Tuesday, 10 July 2012

Mounted Combat in Vietnam

I just finished reading this book today in the afternoon and have to say that it is a MUST for any person interested in the Vietnam war and the role of armoured units, written by contemporary actors involved in the conflict... and the best thing of all: it is for free
But who best to introduce the content than the promoter of the study. From the book's foreword: 
The story of mounted combat in Vietnam was written at Fort Knox between 1973 and 1976 by a task force under the direction of Major General Donn A. Starry, then commander of the Armor Center and commander of the Armor School. General Starry has been involved in the planning or direction of armored operations and development since he was graduated from the U.S. Military Academy in 1948 as a second lieutenant of cavalry. After serving in command and staff positions from platoon to battalion in armored units in Europe until 1953, he became a staff officer in the Eighth Army in Korea and then an instructor in combined arms and nuclear weapons employment at the U.S. Army Intelligence School. He later served as an armored battalion commander and staff officer in U.S. Army, Europe. In 1966 he assumed duties in the G-3 Section, U.S. Army, Vietnam, and was a member of the Mechanized and Armor Combat Operations, Vietnam, study group which evaluated armored operations in Vietnam. After serving in assignments with the Vice Chief of Staff of the Army and the Secretary of Defense, he returned to Vietnam to join the plans office of J-3, Headquarters, U.S. Military Assistance Command, Vietnam, and in 1969 assumed command of the 11th Armored Cavalry Regiment in Vietnam. In 1970 he returned to the United States and served successively as Deputy Director of the Operations I Directorate and Director of Manpower and Forces. After two and j one-half years as the commander of the Armor Center, he assumed command of V Corps, U.S. Army, Europe, in 1976. Promoted to full general, in July 1977 General Starry became commander of the U.S. Army Training and Doctrine Command, Fort Monroe, Virginia.
Washington, D. C. 
15 September 1977
Brigadier General, USA
The Adjutant General

The book starts descrbing the prevalent doctrine and the (poor) state of of the South Vietnamese  armoured units in the early 60's, living on old and mostly outdated colonial French-army material (mostly form the Second World War).  The limited capabilities of the Vietnamese armoured stock only allowed them to move only through roads and act in limited support of infantry, or as mobile pillboxex in duty-guard functions
The US advisors, although with limited powers to lead the Vietnamese units, had a twofold critical role in the transformation of he Vietnamese army: (1) helping updating tactics and renovating material; and (2) extracting important tactical lessons on the use of armour that refuted the extended idea that "Vietnam was no place for tanks": jungle, mountains and torrential rains
Unfortunately and despite their knowledge, the US military advisors counsel was not taken into consideration when the US forces started to plan its build up and to scalate in the mid 60´s; on the contrary, most of the armoured elements attached to the regular US infantry divisions were left in their bases when moved into Vietnam. Actually the first armoured elements to landed in Vietnam almost accidentally, when a USMC detachment arrived in Da Nang and brought with it its embeded armoured support.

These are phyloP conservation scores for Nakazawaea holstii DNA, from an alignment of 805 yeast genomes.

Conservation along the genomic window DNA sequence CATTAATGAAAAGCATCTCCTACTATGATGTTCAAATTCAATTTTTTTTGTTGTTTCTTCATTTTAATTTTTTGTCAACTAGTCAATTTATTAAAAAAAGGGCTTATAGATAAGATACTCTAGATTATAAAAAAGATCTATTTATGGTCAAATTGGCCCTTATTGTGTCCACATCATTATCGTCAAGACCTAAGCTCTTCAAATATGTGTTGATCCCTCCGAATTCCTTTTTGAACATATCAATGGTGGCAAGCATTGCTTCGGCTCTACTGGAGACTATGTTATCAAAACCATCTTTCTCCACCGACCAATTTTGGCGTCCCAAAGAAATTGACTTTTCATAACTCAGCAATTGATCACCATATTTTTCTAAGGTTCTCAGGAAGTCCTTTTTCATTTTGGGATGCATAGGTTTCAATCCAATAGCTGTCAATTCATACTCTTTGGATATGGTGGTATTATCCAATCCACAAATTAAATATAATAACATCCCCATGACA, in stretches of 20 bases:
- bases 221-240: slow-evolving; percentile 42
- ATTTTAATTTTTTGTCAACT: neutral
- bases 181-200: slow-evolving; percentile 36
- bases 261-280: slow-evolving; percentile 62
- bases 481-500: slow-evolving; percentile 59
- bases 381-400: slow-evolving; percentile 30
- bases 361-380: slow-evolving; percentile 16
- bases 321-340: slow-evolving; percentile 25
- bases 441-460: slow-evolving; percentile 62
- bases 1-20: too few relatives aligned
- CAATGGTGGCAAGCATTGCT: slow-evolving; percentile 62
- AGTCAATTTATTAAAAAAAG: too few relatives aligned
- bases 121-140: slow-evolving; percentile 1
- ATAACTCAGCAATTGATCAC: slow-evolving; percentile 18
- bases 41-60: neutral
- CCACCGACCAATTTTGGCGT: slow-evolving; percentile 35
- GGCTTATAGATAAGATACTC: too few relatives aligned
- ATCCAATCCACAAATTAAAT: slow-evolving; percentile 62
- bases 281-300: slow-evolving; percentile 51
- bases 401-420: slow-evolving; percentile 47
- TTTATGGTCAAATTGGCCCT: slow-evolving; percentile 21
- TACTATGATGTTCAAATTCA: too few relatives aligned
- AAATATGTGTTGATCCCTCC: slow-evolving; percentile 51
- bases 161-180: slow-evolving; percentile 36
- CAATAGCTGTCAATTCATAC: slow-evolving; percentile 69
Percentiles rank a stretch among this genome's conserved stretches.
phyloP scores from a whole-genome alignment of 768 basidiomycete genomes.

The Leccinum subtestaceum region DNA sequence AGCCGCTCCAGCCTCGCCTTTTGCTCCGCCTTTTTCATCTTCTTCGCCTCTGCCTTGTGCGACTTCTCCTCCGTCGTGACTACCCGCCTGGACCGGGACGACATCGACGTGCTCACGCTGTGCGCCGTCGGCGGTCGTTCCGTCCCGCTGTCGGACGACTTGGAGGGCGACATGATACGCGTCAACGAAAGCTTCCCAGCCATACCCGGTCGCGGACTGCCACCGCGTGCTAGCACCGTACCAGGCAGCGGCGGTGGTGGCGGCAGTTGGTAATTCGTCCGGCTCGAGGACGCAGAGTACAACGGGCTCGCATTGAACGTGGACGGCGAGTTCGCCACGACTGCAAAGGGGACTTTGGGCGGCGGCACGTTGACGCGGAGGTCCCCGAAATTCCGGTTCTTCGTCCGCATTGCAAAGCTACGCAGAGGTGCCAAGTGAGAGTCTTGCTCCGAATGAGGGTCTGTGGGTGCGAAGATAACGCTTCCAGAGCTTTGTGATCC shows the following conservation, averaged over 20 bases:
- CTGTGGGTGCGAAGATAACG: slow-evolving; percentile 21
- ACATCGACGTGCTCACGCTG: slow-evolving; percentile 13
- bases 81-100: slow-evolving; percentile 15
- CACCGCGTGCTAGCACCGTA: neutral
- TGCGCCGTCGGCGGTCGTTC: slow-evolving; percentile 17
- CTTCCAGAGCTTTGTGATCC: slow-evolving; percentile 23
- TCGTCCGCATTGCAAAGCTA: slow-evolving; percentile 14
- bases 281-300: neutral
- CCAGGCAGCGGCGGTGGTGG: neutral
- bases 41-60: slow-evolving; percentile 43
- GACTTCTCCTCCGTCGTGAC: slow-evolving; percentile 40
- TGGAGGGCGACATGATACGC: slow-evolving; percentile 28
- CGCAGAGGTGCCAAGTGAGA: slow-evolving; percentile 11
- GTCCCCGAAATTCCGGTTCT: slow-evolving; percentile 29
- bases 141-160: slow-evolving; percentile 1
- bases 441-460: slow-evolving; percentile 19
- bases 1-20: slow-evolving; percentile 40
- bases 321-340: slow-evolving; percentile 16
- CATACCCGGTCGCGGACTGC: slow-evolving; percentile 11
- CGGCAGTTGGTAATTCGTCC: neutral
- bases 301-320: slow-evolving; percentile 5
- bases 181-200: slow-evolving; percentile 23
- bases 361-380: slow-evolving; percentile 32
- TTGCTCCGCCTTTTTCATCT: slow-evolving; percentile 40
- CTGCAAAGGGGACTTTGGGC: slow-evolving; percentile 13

A change in the views of the US army high command  about the use of armour was driven by some local victories achieved by the units but also supported by a detailed analysis of the Mechanized and Armor Command Operations group showing that, contrary to the extended beliefs, over 61% of the Vietnam territory was suitable for armour in the dry season and 49% during monsoons, while 65% all the year round for APCs
The book tells in detail the story of the transformation of the M113 APC from a pure transport vehicle into a fighting machine with the ACAV version, the critical role of the M 48 Patton and the limitations of the Sheridan tank (deployed at the end of the US intervention). The armoured units had a critical role in both, stopping the Viet Cong offensives in 1968 (Tet, Hue....) showing its capacity to fight also in urban areas, and in the amjor offensivesof the US and South Vietnamese armies in 1969-1970. By the end of the period, the US army was at its finest,  maximizing  the assets at hand in the form of armoured, infantry, air cav and artillery units in combined operations where the military superiority in the field was overwhelming
Ironically, when the US forces started pulling back in 1970, the US army command (initially unconvinced and opposed to the deployment of armour) delayed the return home of the armoured units because of the "flexibility, mobility and superior firepower" features, which offset the reduction in the boots over ground.
To summarise, a well written, engaging and well supported analysis  of the armoured warfare development in Vietnam, worth reading to any aficionado of the period  
You can have free access to the book in the US Army Center of Military History  website  or if you like to go straight into Mounted Combat in Vietnam just click here. Unfortunately it only offers HTML access, but I printed the chapters in pdf (I use the CutePDF program) and read it confortably in my e-book reader


  1. Benito, that's a fantastic resource! There's something about using these types of contemporary documents which really makes a game come to life. A fantastic find!

  2. Thanks Sidney, there is a treasure of information available in internet for free, saving me a lot of money to but other high- value products ... like TFL rules for example!